The State Department released its annual report on global terrorism showing a 40% increase in terrorism attacks last year compared to 2012.

The reason? That organization that President Obama claimed during his re-election campaign was "on the run" has been revitalized and it's offshoots and franchies are wreaking havoc around the world.

Associated Press:

A surge in the number of aggressive al-Qaida affiliates and like-minded groups the Middle East and North Africa poses a serious threat to U.S. interests and allies, the State Department said Wednesday in reporting a more than 40 percent increase in terrorist attacks worldwide between 2012 and 2013.

The department also singled out Iran as a major state sponsor of terrorism that continues to defy demands it prove its atomic ambitions are peaceful even as Washington pursues negotiations with Tehran over its nuclear program.

In its annual global terrorism report, the department said that losses in al-Qaida's core leadership in Pakistan and Afghanistan "accelerated" the network's decentralization in 2013. That has resulted in more autonomous and more aggressive affiliates, notably in Yemen, Syria, Iraq, northwest Africa, and Somalia, it said.

"The terrorist threat continued to evolve rapidly in 2013, with an increasing number of groups around the world - including both AQ affiliates and other terrorist organizations - posing a threat to the United States, our allies, and our interests," according to the strategic assessment of the "Country Reports on Terrorism."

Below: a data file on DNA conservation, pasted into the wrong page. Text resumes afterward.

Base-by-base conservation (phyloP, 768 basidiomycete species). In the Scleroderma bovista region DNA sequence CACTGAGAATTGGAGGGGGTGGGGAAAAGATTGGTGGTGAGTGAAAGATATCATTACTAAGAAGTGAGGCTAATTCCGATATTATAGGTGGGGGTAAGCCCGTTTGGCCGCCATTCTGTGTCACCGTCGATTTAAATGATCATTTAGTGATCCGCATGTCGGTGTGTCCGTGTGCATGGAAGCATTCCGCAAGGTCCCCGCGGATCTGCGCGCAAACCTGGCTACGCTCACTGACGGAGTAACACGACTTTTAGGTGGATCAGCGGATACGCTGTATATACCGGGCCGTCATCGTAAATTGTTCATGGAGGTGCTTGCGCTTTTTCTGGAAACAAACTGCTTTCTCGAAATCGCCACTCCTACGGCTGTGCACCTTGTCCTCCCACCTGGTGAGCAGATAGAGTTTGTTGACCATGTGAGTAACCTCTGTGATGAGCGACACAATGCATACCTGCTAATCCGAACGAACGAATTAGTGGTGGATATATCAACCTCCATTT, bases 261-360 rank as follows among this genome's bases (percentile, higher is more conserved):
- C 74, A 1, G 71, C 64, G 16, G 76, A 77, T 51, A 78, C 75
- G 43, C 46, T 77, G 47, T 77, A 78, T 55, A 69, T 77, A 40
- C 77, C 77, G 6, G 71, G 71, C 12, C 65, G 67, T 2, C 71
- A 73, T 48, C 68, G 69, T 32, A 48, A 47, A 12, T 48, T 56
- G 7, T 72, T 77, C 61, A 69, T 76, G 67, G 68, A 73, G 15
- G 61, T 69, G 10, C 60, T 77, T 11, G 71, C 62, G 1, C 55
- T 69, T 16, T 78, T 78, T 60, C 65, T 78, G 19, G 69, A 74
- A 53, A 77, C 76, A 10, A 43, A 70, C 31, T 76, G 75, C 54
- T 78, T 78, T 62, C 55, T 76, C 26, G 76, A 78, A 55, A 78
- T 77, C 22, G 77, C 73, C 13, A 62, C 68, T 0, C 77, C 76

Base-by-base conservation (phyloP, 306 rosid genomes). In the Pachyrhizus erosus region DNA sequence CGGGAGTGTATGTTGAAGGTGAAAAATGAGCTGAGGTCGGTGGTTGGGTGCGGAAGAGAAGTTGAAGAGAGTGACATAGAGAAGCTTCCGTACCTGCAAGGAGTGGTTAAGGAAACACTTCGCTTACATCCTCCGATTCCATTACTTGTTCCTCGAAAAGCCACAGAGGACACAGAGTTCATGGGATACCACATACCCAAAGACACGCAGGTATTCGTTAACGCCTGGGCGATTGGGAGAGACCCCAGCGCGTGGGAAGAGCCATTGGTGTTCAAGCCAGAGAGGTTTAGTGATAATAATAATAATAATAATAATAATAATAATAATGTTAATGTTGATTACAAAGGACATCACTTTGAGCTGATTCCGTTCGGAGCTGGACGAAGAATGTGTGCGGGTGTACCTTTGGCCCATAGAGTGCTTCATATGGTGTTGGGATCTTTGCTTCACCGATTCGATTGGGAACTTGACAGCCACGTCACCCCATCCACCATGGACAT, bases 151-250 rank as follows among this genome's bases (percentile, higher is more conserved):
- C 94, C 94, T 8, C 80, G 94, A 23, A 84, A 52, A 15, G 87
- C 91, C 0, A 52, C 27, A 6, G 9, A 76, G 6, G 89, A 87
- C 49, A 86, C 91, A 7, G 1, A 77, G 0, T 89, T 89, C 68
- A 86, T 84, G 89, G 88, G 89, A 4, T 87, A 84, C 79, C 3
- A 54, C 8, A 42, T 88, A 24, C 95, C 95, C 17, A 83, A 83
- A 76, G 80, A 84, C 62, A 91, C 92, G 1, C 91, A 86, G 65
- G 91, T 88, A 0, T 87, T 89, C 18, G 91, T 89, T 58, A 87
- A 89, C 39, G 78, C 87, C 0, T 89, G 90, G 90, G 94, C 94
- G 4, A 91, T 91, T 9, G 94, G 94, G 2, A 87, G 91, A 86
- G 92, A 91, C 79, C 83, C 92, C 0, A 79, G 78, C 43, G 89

The report identified a 43 percent increase in the number of terrorist attacks in 2013 from 2012, according to statistics provided by the National Consortium for the Study of Terrorism and Responses to Terrorism.

It counted 9,707 terrorist attacks around the world in 2013, resulting in more than 17,800 deaths and more than 32,500 injuries. Most of those occurred in Afghanistan, India, Iraq, Nigeria, Pakistan, the Philippines, Somalia, Syria, Thailand and Yemen. In 2012, the figures were 6,771 terrorist attacks, with more than 11,000 deaths and more than 21,600 injuries. Most of those where in the same 10 countries as in 2013.

Despite the spike in the number of attacks, the report pointed out that nearly half of them caused no fatalities and 53 percent caused no injuries.

The most lethal attacks in 2013 were conducted by the Taliban in Afghanistan, the Pakistani Taliban, Nigeria's Boko Haram, al-Qaida in Iraq, al-Qaida in Islamic State of Iraq and the Levant and al-Qaida in the Arabian Peninsula, according to the report.

I guess the only good news is that none of those terrorist outfits appear capable of striking America directly, although AQAP is known to be working hard to develop that ability.

Funny, but I don't see any right wing militias or any other conservative groups on that list of most active terror organizations. In fact, they are all violent, extremist Muslim groups.

Don't tell Homeland Security that, however. It would upset their delicate sensibilities about just who they should be keeping an eye on.